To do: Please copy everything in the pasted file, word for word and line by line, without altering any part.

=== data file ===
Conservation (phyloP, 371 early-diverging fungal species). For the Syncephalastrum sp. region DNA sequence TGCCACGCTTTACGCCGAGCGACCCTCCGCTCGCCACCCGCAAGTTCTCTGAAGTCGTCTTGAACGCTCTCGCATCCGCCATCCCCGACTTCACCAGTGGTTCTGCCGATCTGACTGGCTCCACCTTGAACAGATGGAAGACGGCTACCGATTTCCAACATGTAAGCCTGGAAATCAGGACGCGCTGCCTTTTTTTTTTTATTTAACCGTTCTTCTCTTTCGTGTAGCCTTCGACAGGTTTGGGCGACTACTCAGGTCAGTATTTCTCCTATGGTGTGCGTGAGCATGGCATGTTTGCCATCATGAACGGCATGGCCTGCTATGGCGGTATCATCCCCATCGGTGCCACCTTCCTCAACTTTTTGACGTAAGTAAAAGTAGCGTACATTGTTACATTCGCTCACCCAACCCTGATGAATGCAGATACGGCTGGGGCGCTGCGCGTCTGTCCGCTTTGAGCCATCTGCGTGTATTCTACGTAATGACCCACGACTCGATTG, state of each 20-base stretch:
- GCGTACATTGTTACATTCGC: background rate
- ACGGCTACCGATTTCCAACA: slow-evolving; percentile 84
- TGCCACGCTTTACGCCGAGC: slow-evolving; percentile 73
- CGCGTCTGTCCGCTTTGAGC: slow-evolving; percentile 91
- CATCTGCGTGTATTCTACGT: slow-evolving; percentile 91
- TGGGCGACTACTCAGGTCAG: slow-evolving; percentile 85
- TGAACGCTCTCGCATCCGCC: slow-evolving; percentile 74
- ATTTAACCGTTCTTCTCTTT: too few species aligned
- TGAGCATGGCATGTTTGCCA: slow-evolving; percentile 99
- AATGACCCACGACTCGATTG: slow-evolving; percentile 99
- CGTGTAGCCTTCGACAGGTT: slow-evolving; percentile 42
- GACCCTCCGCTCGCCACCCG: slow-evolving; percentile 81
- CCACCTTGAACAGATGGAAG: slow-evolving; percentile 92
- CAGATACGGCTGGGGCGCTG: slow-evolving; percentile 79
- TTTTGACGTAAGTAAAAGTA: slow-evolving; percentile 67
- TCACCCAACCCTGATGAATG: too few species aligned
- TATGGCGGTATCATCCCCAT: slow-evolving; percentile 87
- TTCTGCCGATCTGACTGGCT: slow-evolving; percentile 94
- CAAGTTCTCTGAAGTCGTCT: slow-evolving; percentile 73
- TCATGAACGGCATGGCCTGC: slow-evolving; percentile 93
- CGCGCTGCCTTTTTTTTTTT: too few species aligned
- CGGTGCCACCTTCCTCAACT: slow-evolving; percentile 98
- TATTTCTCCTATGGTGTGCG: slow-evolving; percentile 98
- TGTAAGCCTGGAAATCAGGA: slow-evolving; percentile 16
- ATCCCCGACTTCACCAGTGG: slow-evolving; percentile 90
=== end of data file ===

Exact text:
Conservation (phyloP, 371 early-diverging fungal species). For the Syncephalastrum sp. region DNA sequence TGCCACGCTTTACGCCGAGCGACCCTCCGCTCGCCACCCGCAAGTTCTCTGAAGTCGTCTTGAACGCTCTCGCATCCGCCATCCCCGACTTCACCAGTGGTTCTGCCGATCTGACTGGCTCCACCTTGAACAGATGGAAGACGGCTACCGATTTCCAACATGTAAGCCTGGAAATCAGGACGCGCTGCCTTTTTTTTTTTATTTAACCGTTCTTCTCTTTCGTGTAGCCTTCGACAGGTTTGGGCGACTACTCAGGTCAGTATTTCTCCTATGGTGTGCGTGAGCATGGCATGTTTGCCATCATGAACGGCATGGCCTGCTATGGCGGTATCATCCCCATCGGTGCCACCTTCCTCAACTTTTTGACGTAAGTAAAAGTAGCGTACATTGTTACATTCGCTCACCCAACCCTGATGAATGCAGATACGGCTGGGGCGCTGCGCGTCTGTCCGCTTTGAGCCATCTGCGTGTATTCTACGTAATGACCCACGACTCGATTG, state of each 20-base stretch:
- GCGTACATTGTTACATTCGC: background rate
- ACGGCTACCGATTTCCAACA: slow-evolving; percentile 84
- TGCCACGCTTTACGCCGAGC: slow-evolving; percentile 73
- CGCGTCTGTCCGCTTTGAGC: slow-evolving; percentile 91
- CATCTGCGTGTATTCTACGT: slow-evolving; percentile 91
- TGGGCGACTACTCAGGTCAG: slow-evolving; percentile 85
- TGAACGCTCTCGCATCCGCC: slow-evolving; percentile 74
- ATTTAACCGTTCTTCTCTTT: too few species aligned
- TGAGCATGGCATGTTTGCCA: slow-evolving; percentile 99
- AATGACCCACGACTCGATTG: slow-evolving; percentile 99
- CGTGTAGCCTTCGACAGGTT: slow-evolving; percentile 42
- GACCCTCCGCTCGCCACCCG: slow-evolving; percentile 81
- CCACCTTGAACAGATGGAAG: slow-evolving; percentile 92
- CAGATACGGCTGGGGCGCTG: slow-evolving; percentile 79
- TTTTGACGTAAGTAAAAGTA: slow-evolving; percentile 67
- TCACCCAACCCTGATGAATG: too few species aligned
- TATGGCGGTATCATCCCCAT: slow-evolving; percentile 87
- TTCTGCCGATCTGACTGGCT: slow-evolving; percentile 94
- CAAGTTCTCTGAAGTCGTCT: slow-evolving; percentile 73
- TCATGAACGGCATGGCCTGC: slow-evolving; percentile 93
- CGCGCTGCCTTTTTTTTTTT: too few species aligned
- CGGTGCCACCTTCCTCAACT: slow-evolving; percentile 98
- TATTTCTCCTATGGTGTGCG: slow-evolving; percentile 98
- TGTAAGCCTGGAAATCAGGA: slow-evolving; percentile 16
- ATCCCCGACTTCACCAGTGG: slow-evolving; percentile 90